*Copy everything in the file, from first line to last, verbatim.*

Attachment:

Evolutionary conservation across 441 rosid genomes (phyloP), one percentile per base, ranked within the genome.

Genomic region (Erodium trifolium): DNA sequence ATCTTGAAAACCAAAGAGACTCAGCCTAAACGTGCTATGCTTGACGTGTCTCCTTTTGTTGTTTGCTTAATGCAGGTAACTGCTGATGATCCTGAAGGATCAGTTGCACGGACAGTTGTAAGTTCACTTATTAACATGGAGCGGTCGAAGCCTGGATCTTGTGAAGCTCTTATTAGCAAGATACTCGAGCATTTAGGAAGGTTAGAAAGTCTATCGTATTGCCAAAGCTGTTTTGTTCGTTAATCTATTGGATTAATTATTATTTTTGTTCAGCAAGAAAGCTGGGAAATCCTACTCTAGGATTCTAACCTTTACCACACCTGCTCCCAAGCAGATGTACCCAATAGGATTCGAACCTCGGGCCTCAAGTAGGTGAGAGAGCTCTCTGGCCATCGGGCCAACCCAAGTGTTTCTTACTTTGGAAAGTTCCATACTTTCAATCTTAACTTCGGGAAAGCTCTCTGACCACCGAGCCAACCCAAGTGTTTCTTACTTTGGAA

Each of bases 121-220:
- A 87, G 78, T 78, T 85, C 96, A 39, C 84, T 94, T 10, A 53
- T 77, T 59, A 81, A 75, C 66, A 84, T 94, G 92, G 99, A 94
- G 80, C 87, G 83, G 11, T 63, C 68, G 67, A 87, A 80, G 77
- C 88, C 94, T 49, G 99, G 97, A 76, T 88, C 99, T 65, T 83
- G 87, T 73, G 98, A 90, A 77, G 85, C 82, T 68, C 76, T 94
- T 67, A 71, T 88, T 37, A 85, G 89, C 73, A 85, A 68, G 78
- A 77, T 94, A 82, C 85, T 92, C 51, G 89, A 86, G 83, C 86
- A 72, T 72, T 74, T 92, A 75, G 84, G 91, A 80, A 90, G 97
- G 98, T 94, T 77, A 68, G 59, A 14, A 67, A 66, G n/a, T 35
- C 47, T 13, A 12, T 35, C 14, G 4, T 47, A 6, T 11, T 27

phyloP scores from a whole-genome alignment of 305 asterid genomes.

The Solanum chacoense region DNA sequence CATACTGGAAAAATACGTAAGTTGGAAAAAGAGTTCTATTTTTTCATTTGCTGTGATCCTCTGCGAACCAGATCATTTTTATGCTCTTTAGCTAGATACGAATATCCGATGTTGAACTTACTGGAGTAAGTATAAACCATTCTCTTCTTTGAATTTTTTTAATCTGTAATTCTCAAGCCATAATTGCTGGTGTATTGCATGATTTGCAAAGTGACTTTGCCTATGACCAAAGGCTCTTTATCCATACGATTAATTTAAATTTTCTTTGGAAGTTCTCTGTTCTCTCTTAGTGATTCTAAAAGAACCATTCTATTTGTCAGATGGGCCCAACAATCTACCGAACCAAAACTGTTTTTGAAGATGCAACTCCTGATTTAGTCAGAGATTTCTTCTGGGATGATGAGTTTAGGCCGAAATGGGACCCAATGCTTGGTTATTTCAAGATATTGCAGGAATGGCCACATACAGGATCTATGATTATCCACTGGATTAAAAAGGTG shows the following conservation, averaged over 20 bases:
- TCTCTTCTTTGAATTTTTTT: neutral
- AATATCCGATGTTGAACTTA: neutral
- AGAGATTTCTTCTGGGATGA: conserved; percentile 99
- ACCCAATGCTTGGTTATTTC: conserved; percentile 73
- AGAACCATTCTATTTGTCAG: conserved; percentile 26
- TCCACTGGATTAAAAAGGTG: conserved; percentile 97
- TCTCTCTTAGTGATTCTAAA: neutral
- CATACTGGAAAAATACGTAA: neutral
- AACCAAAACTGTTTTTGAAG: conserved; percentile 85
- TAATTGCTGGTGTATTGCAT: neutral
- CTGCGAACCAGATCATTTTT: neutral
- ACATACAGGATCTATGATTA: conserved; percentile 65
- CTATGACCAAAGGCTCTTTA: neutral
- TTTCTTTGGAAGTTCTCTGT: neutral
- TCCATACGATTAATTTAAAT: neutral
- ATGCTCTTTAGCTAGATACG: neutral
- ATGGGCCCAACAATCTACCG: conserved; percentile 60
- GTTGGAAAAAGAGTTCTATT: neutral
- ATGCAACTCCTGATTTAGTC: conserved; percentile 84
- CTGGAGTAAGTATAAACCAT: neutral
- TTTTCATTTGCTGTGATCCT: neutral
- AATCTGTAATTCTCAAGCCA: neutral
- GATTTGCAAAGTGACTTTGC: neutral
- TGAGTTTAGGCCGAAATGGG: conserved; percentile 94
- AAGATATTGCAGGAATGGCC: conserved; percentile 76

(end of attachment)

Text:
Evolutionary conservation across 441 rosid genomes (phyloP), one percentile per base, ranked within the genome.

Genomic region (Erodium trifolium): DNA sequence ATCTTGAAAACCAAAGAGACTCAGCCTAAACGTGCTATGCTTGACGTGTCTCCTTTTGTTGTTTGCTTAATGCAGGTAACTGCTGATGATCCTGAAGGATCAGTTGCACGGACAGTTGTAAGTTCACTTATTAACATGGAGCGGTCGAAGCCTGGATCTTGTGAAGCTCTTATTAGCAAGATACTCGAGCATTTAGGAAGGTTAGAAAGTCTATCGTATTGCCAAAGCTGTTTTGTTCGTTAATCTATTGGATTAATTATTATTTTTGTTCAGCAAGAAAGCTGGGAAATCCTACTCTAGGATTCTAACCTTTACCACACCTGCTCCCAAGCAGATGTACCCAATAGGATTCGAACCTCGGGCCTCAAGTAGGTGAGAGAGCTCTCTGGCCATCGGGCCAACCCAAGTGTTTCTTACTTTGGAAAGTTCCATACTTTCAATCTTAACTTCGGGAAAGCTCTCTGACCACCGAGCCAACCCAAGTGTTTCTTACTTTGGAA

Each of bases 121-220:
- A 87, G 78, T 78, T 85, C 96, A 39, C 84, T 94, T 10, A 53
- T 77, T 59, A 81, A 75, C 66, A 84, T 94, G 92, G 99, A 94
- G 80, C 87, G 83, G 11, T 63, C 68, G 67, A 87, A 80, G 77
- C 88, C 94, T 49, G 99, G 97, A 76, T 88, C 99, T 65, T 83
- G 87, T 73, G 98, A 90, A 77, G 85, C 82, T 68, C 76, T 94
- T 67, A 71, T 88, T 37, A 85, G 89, C 73, A 85, A 68, G 78
- A 77, T 94, A 82, C 85, T 92, C 51, G 89, A 86, G 83, C 86
- A 72, T 72, T 74, T 92, A 75, G 84, G 91, A 80, A 90, G 97
- G 98, T 94, T 77, A 68, G 59, A 14, A 67, A 66, G n/a, T 35
- C 47, T 13, A 12, T 35, C 14, G 4, T 47, A 6, T 11, T 27

phyloP scores from a whole-genome alignment of 305 asterid genomes.

The Solanum chacoense region DNA sequence CATACTGGAAAAATACGTAAGTTGGAAAAAGAGTTCTATTTTTTCATTTGCTGTGATCCTCTGCGAACCAGATCATTTTTATGCTCTTTAGCTAGATACGAATATCCGATGTTGAACTTACTGGAGTAAGTATAAACCATTCTCTTCTTTGAATTTTTTTAATCTGTAATTCTCAAGCCATAATTGCTGGTGTATTGCATGATTTGCAAAGTGACTTTGCCTATGACCAAAGGCTCTTTATCCATACGATTAATTTAAATTTTCTTTGGAAGTTCTCTGTTCTCTCTTAGTGATTCTAAAAGAACCATTCTATTTGTCAGATGGGCCCAACAATCTACCGAACCAAAACTGTTTTTGAAGATGCAACTCCTGATTTAGTCAGAGATTTCTTCTGGGATGATGAGTTTAGGCCGAAATGGGACCCAATGCTTGGTTATTTCAAGATATTGCAGGAATGGCCACATACAGGATCTATGATTATCCACTGGATTAAAAAGGTG shows the following conservation, averaged over 20 bases:
- TCTCTTCTTTGAATTTTTTT: neutral
- AATATCCGATGTTGAACTTA: neutral
- AGAGATTTCTTCTGGGATGA: conserved; percentile 99
- ACCCAATGCTTGGTTATTTC: conserved; percentile 73
- AGAACCATTCTATTTGTCAG: conserved; percentile 26
- TCCACTGGATTAAAAAGGTG: conserved; percentile 97
- TCTCTCTTAGTGATTCTAAA: neutral
- CATACTGGAAAAATACGTAA: neutral
- AACCAAAACTGTTTTTGAAG: conserved; percentile 85
- TAATTGCTGGTGTATTGCAT: neutral
- CTGCGAACCAGATCATTTTT: neutral
- ACATACAGGATCTATGATTA: conserved; percentile 65
- CTATGACCAAAGGCTCTTTA: neutral
- TTTCTTTGGAAGTTCTCTGT: neutral
- TCCATACGATTAATTTAAAT: neutral
- ATGCTCTTTAGCTAGATACG: neutral
- ATGGGCCCAACAATCTACCG: conserved; percentile 60
- GTTGGAAAAAGAGTTCTATT: neutral
- ATGCAACTCCTGATTTAGTC: conserved; percentile 84
- CTGGAGTAAGTATAAACCAT: neutral
- TTTTCATTTGCTGTGATCCT: neutral
- AATCTGTAATTCTCAAGCCA: neutral
- GATTTGCAAAGTGACTTTGC: neutral
- TGAGTTTAGGCCGAAATGGG: conserved; percentile 94
- AAGATATTGCAGGAATGGCC: conserved; percentile 76